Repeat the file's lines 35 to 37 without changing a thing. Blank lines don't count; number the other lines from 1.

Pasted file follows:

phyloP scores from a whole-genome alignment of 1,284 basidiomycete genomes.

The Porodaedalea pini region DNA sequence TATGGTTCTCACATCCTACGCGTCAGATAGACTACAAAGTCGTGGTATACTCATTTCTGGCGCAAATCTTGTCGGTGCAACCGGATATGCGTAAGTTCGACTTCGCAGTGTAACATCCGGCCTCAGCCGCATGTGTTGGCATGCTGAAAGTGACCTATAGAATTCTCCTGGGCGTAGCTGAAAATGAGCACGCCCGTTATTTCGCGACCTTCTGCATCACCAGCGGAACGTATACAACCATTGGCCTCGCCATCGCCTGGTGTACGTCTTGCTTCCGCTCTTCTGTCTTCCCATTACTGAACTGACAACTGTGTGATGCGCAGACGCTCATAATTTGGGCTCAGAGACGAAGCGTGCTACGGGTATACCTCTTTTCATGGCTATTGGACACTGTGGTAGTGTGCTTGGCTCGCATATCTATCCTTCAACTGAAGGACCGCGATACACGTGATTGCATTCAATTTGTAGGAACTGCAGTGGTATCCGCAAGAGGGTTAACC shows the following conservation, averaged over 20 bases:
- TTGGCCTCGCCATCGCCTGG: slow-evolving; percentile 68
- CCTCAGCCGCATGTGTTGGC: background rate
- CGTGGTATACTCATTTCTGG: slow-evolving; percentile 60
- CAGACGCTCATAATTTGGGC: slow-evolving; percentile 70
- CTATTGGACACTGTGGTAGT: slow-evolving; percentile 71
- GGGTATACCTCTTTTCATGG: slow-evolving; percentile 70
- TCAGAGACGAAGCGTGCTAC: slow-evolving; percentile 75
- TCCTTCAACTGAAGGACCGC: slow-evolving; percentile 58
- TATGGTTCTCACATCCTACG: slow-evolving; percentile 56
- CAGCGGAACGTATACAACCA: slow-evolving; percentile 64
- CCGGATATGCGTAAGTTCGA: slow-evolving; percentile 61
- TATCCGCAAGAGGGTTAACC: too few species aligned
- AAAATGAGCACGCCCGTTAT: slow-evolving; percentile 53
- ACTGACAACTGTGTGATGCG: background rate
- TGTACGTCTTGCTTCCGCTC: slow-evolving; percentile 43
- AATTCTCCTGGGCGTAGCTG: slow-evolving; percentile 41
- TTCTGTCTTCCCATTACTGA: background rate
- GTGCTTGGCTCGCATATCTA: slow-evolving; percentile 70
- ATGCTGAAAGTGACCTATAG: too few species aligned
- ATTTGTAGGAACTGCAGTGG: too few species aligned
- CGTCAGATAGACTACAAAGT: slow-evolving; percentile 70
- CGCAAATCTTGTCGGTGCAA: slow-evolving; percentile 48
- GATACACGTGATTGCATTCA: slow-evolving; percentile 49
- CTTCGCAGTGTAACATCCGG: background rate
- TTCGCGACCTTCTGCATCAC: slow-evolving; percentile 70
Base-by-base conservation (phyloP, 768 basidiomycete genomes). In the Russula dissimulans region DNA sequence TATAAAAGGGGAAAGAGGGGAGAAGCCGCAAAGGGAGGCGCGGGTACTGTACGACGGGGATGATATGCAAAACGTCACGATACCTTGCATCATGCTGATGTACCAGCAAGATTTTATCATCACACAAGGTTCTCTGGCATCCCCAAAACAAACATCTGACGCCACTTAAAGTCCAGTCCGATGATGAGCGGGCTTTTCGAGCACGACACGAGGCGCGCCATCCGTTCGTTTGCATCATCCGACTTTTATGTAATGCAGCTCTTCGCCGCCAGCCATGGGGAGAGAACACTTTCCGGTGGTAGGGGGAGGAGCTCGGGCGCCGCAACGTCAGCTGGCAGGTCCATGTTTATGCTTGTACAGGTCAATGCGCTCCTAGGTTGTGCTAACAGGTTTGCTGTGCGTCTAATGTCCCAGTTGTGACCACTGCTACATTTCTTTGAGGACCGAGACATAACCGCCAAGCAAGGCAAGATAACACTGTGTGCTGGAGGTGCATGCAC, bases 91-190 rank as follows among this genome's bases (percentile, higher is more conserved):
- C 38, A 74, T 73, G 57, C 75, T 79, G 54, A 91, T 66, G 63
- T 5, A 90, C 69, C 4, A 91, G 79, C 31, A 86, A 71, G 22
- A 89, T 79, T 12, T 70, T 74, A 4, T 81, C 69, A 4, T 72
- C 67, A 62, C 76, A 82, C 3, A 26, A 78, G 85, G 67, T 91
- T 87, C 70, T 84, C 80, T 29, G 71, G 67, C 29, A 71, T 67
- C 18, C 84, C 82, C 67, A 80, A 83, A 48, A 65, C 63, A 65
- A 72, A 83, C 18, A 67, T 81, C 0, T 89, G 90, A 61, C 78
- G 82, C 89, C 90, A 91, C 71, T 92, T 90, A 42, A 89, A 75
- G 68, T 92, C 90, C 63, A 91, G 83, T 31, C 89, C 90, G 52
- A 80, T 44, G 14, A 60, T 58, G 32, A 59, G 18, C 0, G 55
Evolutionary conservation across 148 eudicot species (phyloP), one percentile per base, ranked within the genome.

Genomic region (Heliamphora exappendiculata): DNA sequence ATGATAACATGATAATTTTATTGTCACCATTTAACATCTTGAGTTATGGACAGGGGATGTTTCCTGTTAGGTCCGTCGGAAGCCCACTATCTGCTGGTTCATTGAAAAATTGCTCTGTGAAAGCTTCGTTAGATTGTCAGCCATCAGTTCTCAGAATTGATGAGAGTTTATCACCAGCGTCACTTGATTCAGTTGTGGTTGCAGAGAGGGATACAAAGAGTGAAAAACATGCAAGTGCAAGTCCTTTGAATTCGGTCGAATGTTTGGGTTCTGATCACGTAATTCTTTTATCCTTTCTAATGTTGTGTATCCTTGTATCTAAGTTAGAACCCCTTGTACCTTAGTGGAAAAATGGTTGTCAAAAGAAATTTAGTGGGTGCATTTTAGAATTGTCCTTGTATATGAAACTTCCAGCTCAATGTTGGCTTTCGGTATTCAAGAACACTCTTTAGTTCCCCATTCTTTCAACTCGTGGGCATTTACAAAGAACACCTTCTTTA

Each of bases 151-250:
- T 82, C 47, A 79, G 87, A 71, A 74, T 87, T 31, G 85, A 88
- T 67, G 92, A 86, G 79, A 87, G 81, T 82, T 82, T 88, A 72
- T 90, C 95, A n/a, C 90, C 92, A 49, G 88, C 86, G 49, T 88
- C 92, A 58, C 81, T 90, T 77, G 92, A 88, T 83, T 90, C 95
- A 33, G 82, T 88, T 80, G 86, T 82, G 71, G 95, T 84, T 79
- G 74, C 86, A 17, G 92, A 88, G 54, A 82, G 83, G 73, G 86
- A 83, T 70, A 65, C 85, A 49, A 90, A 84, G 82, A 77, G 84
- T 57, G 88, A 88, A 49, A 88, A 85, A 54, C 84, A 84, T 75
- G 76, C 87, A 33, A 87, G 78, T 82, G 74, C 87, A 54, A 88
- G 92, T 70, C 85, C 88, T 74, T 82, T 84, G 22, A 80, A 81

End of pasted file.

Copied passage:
- A 72, A 83, C 18, A 67, T 81, C 0, T 89, G 90, A 61, C 78
- G 82, C 89, C 90, A 91, C 71, T 92, T 90, A 42, A 89, A 75
- G 68, T 92, C 90, C 63, A 91, G 83, T 31, C 89, C 90, G 52